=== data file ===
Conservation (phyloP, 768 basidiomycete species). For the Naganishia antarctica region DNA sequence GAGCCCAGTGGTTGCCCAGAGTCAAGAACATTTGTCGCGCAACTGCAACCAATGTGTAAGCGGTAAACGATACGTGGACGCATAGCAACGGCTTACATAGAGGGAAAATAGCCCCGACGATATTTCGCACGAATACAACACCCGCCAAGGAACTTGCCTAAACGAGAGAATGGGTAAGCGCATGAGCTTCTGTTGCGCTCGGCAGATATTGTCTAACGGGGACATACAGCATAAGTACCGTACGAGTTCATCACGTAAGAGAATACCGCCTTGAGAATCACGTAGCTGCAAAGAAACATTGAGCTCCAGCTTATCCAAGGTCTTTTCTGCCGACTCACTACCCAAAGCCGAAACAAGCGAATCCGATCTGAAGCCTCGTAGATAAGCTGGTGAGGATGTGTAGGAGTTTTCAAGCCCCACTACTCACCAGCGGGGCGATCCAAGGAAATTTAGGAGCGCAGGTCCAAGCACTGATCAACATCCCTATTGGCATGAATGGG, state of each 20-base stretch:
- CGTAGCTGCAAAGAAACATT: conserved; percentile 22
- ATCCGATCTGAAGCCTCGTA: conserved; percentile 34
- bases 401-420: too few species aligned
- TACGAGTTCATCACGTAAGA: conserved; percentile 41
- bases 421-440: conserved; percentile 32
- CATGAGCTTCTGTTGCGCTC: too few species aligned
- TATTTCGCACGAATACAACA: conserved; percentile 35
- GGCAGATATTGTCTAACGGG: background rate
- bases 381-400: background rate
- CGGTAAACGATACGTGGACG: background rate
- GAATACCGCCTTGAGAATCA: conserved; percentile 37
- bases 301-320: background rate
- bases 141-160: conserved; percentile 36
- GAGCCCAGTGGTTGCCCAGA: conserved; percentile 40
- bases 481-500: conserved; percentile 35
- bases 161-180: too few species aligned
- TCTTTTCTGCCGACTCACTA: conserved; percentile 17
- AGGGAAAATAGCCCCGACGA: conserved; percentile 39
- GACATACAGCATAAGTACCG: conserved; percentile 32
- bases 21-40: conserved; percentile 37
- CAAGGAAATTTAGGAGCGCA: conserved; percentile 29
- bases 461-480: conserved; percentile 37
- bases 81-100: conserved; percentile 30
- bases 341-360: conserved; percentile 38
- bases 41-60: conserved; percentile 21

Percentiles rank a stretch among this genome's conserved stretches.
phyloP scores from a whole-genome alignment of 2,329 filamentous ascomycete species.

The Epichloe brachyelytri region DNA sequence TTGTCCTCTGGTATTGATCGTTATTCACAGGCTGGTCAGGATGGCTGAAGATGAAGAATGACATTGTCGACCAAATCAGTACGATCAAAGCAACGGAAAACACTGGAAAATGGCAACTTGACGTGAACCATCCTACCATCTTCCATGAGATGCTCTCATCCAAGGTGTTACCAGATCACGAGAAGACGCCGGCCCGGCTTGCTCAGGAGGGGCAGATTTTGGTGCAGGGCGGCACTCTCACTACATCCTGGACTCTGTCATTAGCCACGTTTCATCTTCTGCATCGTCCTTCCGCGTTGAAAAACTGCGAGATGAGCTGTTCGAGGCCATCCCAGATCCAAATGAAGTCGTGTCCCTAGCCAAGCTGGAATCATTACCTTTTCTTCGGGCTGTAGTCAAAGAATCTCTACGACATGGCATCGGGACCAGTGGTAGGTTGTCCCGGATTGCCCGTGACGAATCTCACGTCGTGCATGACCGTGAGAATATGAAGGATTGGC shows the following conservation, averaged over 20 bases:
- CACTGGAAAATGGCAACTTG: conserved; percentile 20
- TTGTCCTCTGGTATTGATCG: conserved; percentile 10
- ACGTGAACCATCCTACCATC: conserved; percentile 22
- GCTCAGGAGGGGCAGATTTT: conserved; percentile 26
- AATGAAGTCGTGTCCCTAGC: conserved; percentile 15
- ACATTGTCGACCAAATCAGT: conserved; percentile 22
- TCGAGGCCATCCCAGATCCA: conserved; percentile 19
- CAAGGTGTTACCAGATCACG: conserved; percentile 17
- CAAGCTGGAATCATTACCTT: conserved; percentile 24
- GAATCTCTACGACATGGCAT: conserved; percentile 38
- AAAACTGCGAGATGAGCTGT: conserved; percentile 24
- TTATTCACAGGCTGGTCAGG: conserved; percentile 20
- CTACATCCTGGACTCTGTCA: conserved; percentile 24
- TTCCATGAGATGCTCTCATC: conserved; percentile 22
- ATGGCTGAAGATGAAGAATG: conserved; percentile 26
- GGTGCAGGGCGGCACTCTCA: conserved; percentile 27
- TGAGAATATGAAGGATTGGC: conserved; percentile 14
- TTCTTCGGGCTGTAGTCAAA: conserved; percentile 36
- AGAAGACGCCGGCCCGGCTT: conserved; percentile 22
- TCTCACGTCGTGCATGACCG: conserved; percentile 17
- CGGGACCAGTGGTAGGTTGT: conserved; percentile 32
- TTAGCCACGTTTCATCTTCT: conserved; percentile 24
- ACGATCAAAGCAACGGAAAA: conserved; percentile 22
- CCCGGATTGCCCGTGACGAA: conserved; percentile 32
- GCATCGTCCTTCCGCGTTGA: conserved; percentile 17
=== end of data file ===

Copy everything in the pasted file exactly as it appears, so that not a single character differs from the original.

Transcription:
Conservation (phyloP, 768 basidiomycete species). For the Naganishia antarctica region DNA sequence GAGCCCAGTGGTTGCCCAGAGTCAAGAACATTTGTCGCGCAACTGCAACCAATGTGTAAGCGGTAAACGATACGTGGACGCATAGCAACGGCTTACATAGAGGGAAAATAGCCCCGACGATATTTCGCACGAATACAACACCCGCCAAGGAACTTGCCTAAACGAGAGAATGGGTAAGCGCATGAGCTTCTGTTGCGCTCGGCAGATATTGTCTAACGGGGACATACAGCATAAGTACCGTACGAGTTCATCACGTAAGAGAATACCGCCTTGAGAATCACGTAGCTGCAAAGAAACATTGAGCTCCAGCTTATCCAAGGTCTTTTCTGCCGACTCACTACCCAAAGCCGAAACAAGCGAATCCGATCTGAAGCCTCGTAGATAAGCTGGTGAGGATGTGTAGGAGTTTTCAAGCCCCACTACTCACCAGCGGGGCGATCCAAGGAAATTTAGGAGCGCAGGTCCAAGCACTGATCAACATCCCTATTGGCATGAATGGG, state of each 20-base stretch:
- CGTAGCTGCAAAGAAACATT: conserved; percentile 22
- ATCCGATCTGAAGCCTCGTA: conserved; percentile 34
- bases 401-420: too few species aligned
- TACGAGTTCATCACGTAAGA: conserved; percentile 41
- bases 421-440: conserved; percentile 32
- CATGAGCTTCTGTTGCGCTC: too few species aligned
- TATTTCGCACGAATACAACA: conserved; percentile 35
- GGCAGATATTGTCTAACGGG: background rate
- bases 381-400: background rate
- CGGTAAACGATACGTGGACG: background rate
- GAATACCGCCTTGAGAATCA: conserved; percentile 37
- bases 301-320: background rate
- bases 141-160: conserved; percentile 36
- GAGCCCAGTGGTTGCCCAGA: conserved; percentile 40
- bases 481-500: conserved; percentile 35
- bases 161-180: too few species aligned
- TCTTTTCTGCCGACTCACTA: conserved; percentile 17
- AGGGAAAATAGCCCCGACGA: conserved; percentile 39
- GACATACAGCATAAGTACCG: conserved; percentile 32
- bases 21-40: conserved; percentile 37
- CAAGGAAATTTAGGAGCGCA: conserved; percentile 29
- bases 461-480: conserved; percentile 37
- bases 81-100: conserved; percentile 30
- bases 341-360: conserved; percentile 38
- bases 41-60: conserved; percentile 21

Percentiles rank a stretch among this genome's conserved stretches.
phyloP scores from a whole-genome alignment of 2,329 filamentous ascomycete species.

The Epichloe brachyelytri region DNA sequence TTGTCCTCTGGTATTGATCGTTATTCACAGGCTGGTCAGGATGGCTGAAGATGAAGAATGACATTGTCGACCAAATCAGTACGATCAAAGCAACGGAAAACACTGGAAAATGGCAACTTGACGTGAACCATCCTACCATCTTCCATGAGATGCTCTCATCCAAGGTGTTACCAGATCACGAGAAGACGCCGGCCCGGCTTGCTCAGGAGGGGCAGATTTTGGTGCAGGGCGGCACTCTCACTACATCCTGGACTCTGTCATTAGCCACGTTTCATCTTCTGCATCGTCCTTCCGCGTTGAAAAACTGCGAGATGAGCTGTTCGAGGCCATCCCAGATCCAAATGAAGTCGTGTCCCTAGCCAAGCTGGAATCATTACCTTTTCTTCGGGCTGTAGTCAAAGAATCTCTACGACATGGCATCGGGACCAGTGGTAGGTTGTCCCGGATTGCCCGTGACGAATCTCACGTCGTGCATGACCGTGAGAATATGAAGGATTGGC shows the following conservation, averaged over 20 bases:
- CACTGGAAAATGGCAACTTG: conserved; percentile 20
- TTGTCCTCTGGTATTGATCG: conserved; percentile 10
- ACGTGAACCATCCTACCATC: conserved; percentile 22
- GCTCAGGAGGGGCAGATTTT: conserved; percentile 26
- AATGAAGTCGTGTCCCTAGC: conserved; percentile 15
- ACATTGTCGACCAAATCAGT: conserved; percentile 22
- TCGAGGCCATCCCAGATCCA: conserved; percentile 19
- CAAGGTGTTACCAGATCACG: conserved; percentile 17
- CAAGCTGGAATCATTACCTT: conserved; percentile 24
- GAATCTCTACGACATGGCAT: conserved; percentile 38
- AAAACTGCGAGATGAGCTGT: conserved; percentile 24
- TTATTCACAGGCTGGTCAGG: conserved; percentile 20
- CTACATCCTGGACTCTGTCA: conserved; percentile 24
- TTCCATGAGATGCTCTCATC: conserved; percentile 22
- ATGGCTGAAGATGAAGAATG: conserved; percentile 26
- GGTGCAGGGCGGCACTCTCA: conserved; percentile 27
- TGAGAATATGAAGGATTGGC: conserved; percentile 14
- TTCTTCGGGCTGTAGTCAAA: conserved; percentile 36
- AGAAGACGCCGGCCCGGCTT: conserved; percentile 22
- TCTCACGTCGTGCATGACCG: conserved; percentile 17
- CGGGACCAGTGGTAGGTTGT: conserved; percentile 32
- TTAGCCACGTTTCATCTTCT: conserved; percentile 24
- ACGATCAAAGCAACGGAAAA: conserved; percentile 22
- CCCGGATTGCCCGTGACGAA: conserved; percentile 32
- GCATCGTCCTTCCGCGTTGA: conserved; percentile 17